Surviving Sanitation

Two weeks ago, I started two new culinary adventures equivalent to taking a trip to Antarctica and Tahiti at the same time. One might go to Antarctica for scientific pursuits, but Tahiti is the balmy antithesis. I am so glad I found an unexpected way to enjoy both trips simultaneously.

On Tuesday, I started my very first class in the culinary program at a local community college.  (Antarctica) Unfortunately, it’s probably the only class in the program that makes you not want to eat or cook, possibly ever again. It’s the safety and sanitation class.

Bacteria, viruses, and parasites can lurk in everything from meat, to produce, to pasta or rice. Yes, that’s right. Nothing and I mean nothing is completely safe. Are there simple ways of reducing your risk? Absolutely. But can you reduce your risk entirely? Probably not without spending hours duplicating a pricey science lab protocol in your kitchen.

So how can you eat, or responsibly feed your children in a sanitation-obsessed country where food-borne illnesses are on the rise? Without going completely overboard? I think the answer lies in striking a balance between awareness, and blind faith. Washing your hands before handling food, keeping foods at the proper temperature, and avoiding cross contamination of raw and cooked foods can prevent most illnesses.

And yet, the human race has survived for eons without any knowledge of e coli strains or salmonella. Our immune systems are rather incredible. Generations-old recipes for prosciutto are not considered “safe” by the FDA, yet people have enjoyed it, and lived to enjoy it again for centuries.

The same week I started my sanitation class, I stumbled upon my Tahiti at Newsbeat. While hunting for a calendar, I found something I believe will get me through this year even better than twelve months of palm trees pictures. Alimentum; The Literature of Food is a literary journal that is not just about food because food is not just what you eat to survive. Food is culture. What and how we eat defines who we are.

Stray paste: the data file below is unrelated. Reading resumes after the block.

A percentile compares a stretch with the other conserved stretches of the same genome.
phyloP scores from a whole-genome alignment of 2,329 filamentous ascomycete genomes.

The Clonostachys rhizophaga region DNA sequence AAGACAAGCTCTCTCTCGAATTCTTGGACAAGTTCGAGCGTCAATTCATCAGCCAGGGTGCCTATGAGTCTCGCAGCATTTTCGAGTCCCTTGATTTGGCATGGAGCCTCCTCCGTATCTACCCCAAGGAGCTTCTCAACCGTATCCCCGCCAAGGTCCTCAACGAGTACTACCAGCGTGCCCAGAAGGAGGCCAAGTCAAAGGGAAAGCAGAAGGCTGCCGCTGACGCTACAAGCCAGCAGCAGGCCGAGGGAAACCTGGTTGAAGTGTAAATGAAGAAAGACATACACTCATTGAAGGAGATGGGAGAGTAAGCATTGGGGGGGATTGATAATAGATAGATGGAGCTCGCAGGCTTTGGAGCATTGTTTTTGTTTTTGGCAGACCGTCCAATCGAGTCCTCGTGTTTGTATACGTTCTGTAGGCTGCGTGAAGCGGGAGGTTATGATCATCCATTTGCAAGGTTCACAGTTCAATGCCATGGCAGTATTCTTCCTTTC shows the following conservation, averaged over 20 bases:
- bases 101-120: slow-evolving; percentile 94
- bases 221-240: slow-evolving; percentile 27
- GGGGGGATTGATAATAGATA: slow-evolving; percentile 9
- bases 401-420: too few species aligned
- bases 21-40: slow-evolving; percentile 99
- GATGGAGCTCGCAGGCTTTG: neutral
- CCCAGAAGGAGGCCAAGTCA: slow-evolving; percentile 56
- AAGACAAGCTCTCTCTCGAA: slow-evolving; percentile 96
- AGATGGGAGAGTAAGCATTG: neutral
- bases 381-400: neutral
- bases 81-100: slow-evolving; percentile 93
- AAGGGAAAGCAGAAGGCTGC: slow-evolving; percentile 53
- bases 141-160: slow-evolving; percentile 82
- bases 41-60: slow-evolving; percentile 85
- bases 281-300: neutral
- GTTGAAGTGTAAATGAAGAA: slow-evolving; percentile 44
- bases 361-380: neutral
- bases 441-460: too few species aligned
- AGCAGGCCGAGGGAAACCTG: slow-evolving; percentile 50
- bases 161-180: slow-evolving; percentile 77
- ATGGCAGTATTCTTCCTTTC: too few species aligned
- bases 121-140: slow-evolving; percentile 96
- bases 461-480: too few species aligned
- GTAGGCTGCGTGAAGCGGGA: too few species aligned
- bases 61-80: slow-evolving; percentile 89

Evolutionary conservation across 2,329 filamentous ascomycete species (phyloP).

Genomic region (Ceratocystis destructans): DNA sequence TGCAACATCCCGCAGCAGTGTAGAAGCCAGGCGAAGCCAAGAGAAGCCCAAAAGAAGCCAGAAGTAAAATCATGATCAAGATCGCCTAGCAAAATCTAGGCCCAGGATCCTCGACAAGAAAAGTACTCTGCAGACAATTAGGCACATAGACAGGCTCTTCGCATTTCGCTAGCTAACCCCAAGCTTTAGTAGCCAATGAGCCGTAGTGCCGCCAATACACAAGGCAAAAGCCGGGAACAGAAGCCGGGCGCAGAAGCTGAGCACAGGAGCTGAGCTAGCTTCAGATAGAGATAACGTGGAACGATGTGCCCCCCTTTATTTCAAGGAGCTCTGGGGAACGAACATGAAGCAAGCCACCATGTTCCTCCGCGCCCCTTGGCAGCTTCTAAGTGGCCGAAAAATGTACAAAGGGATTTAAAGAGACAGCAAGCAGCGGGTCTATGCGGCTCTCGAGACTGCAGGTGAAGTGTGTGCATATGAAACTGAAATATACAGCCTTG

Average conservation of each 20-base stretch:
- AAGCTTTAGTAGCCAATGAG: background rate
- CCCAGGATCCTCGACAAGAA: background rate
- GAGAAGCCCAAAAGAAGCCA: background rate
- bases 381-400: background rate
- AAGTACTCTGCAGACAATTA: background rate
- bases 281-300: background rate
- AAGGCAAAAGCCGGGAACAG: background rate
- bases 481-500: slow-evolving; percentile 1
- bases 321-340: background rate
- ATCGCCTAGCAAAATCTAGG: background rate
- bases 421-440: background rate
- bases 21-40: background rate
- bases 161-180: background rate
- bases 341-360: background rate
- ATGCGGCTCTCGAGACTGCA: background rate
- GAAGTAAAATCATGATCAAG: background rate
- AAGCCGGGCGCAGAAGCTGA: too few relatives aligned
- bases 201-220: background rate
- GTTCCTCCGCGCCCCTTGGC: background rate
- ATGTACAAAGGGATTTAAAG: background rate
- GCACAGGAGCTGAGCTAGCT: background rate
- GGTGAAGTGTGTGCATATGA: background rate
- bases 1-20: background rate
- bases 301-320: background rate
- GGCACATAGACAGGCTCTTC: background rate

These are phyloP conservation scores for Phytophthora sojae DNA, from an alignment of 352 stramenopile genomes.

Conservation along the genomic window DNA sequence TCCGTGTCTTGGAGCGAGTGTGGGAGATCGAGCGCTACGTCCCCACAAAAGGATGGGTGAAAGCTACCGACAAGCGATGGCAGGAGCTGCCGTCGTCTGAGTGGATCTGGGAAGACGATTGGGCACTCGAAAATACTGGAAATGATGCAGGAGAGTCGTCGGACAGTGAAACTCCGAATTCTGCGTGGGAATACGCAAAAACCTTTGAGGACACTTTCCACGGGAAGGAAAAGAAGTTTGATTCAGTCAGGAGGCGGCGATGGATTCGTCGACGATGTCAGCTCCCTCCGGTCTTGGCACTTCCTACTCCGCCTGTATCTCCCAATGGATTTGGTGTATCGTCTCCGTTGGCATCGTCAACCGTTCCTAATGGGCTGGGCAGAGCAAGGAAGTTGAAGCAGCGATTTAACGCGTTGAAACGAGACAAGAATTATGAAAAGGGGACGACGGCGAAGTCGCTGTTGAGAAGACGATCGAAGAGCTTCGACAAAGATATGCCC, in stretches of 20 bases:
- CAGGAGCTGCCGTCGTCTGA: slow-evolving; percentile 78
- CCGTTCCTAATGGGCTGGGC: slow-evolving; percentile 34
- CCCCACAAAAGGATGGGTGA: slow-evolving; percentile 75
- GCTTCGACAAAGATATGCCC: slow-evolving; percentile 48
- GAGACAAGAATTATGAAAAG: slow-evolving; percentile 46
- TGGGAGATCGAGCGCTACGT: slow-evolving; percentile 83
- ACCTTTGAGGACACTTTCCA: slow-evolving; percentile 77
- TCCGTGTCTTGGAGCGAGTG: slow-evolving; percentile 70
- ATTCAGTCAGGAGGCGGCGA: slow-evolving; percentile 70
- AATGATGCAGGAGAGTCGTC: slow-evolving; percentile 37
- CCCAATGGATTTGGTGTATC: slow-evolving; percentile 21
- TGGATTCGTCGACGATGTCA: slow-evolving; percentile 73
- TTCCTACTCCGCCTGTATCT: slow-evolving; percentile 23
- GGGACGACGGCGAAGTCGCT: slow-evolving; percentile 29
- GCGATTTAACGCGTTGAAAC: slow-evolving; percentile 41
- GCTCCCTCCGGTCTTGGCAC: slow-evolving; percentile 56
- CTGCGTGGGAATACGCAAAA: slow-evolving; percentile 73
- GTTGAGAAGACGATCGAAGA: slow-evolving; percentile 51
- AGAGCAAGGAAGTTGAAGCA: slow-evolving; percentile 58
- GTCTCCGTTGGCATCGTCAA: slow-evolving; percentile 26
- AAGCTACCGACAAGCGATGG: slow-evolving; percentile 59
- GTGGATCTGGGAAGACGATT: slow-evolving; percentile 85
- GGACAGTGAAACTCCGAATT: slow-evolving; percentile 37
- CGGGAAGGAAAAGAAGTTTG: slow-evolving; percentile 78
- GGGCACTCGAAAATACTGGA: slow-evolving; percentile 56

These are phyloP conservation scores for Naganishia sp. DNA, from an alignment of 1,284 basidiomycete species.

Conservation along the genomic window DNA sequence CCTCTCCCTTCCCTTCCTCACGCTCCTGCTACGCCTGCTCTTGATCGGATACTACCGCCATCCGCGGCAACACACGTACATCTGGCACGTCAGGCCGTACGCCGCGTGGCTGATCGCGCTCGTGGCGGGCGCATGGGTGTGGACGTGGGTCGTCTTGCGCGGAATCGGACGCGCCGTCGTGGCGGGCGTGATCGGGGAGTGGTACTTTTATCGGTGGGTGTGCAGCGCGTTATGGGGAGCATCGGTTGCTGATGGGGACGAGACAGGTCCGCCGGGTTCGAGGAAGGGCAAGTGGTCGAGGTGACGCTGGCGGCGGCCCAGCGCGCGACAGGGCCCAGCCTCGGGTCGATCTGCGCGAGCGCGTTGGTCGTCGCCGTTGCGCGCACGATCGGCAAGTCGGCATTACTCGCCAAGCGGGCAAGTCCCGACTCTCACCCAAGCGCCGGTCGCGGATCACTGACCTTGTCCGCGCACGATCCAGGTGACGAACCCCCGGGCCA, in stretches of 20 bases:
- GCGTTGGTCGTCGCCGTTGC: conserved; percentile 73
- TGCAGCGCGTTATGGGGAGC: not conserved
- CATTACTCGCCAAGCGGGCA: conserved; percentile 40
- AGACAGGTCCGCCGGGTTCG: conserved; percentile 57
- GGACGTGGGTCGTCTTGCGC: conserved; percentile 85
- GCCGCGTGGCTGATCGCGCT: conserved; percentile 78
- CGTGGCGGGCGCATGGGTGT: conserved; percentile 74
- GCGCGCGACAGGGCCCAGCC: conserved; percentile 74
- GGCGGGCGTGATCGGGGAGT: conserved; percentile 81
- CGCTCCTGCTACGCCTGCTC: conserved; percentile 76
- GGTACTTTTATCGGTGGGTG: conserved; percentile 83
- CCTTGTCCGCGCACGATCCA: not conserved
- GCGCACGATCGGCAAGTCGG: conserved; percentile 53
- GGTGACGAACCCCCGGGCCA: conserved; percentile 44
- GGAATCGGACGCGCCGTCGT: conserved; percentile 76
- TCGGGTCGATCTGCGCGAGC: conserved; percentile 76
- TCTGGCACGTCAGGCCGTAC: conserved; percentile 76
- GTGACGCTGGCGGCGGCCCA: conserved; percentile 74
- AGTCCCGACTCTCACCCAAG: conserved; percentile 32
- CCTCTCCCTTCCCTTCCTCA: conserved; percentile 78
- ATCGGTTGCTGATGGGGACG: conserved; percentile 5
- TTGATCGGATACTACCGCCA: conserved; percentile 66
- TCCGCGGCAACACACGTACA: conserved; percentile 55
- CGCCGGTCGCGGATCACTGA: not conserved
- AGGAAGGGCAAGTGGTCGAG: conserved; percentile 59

Why oh why did no one tell me that my two favorite things to do are celebrated every winter and summer in the same binding? Obviously, the word needs to be spread (like a good virus).

The 5th Anniversary Issue, Issue Eleven serves up edible fiction, non-fiction, and poetry. The short story by Ann Barry Burrows, Long At Table, alone is worth the price of admission, and the very thought of recipe poems may change my cooking and writing life forever. Ordering back issues of Alimentum will be absolutely essential to sustain me through this sanitary semester.

I think it’s safe to say that after these next few months, the world in which I eat will never again be the same. Alimentum and my breakfast this morning inspired this, my first foodie poem for your eating pleasure:

Food Memories

Food memories live longer
are sunken deeper
than a picture
or a thousand truffles

Soft boiled eggs and buttered toast
are my dad
biscuits with sausage gravy,
Grandma Faye
homemade mac & cheese,
that’s my mom
in all her Walton’s glory

They live
in the soft spot
under your ear, behind your jaw
and in the passages
of your nose

They warm your insides
steam up your windows
hug your throat
and tell you not
to forget your raincoat

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2 Comments

Filed under Cookbooks and other Book Reviews

2 responses to “Surviving Sanitation

  1. Love your poem!!!! I’m glad you are enjoying your book.

    Sanitation class? Wow, that would be very interesting. I’m the psycho who has to put dairy and egg products back in the fridge after 20 minutes if no one is using them. Brandon thinks I’m neurotic, I’m just trying not to kill my family 🙂

    • Thank you Kori! I’m a little worried about the damage the class will do to my psyche 🙂 I’m the same way with putting stuff back in the fridge, but in taking this class I don’t think that’s neurotic anymore. You get 4 hours from the time the chicken lays the egg, the cow is milked, etc. before the food becomes a friendly environment for bacteria. That includes packaging, delivery, grocery cart, waiting to be cooked, etc. Those 20 mins add up fast! On the other hand, the really, really bad things that make you sick are not terribly common.

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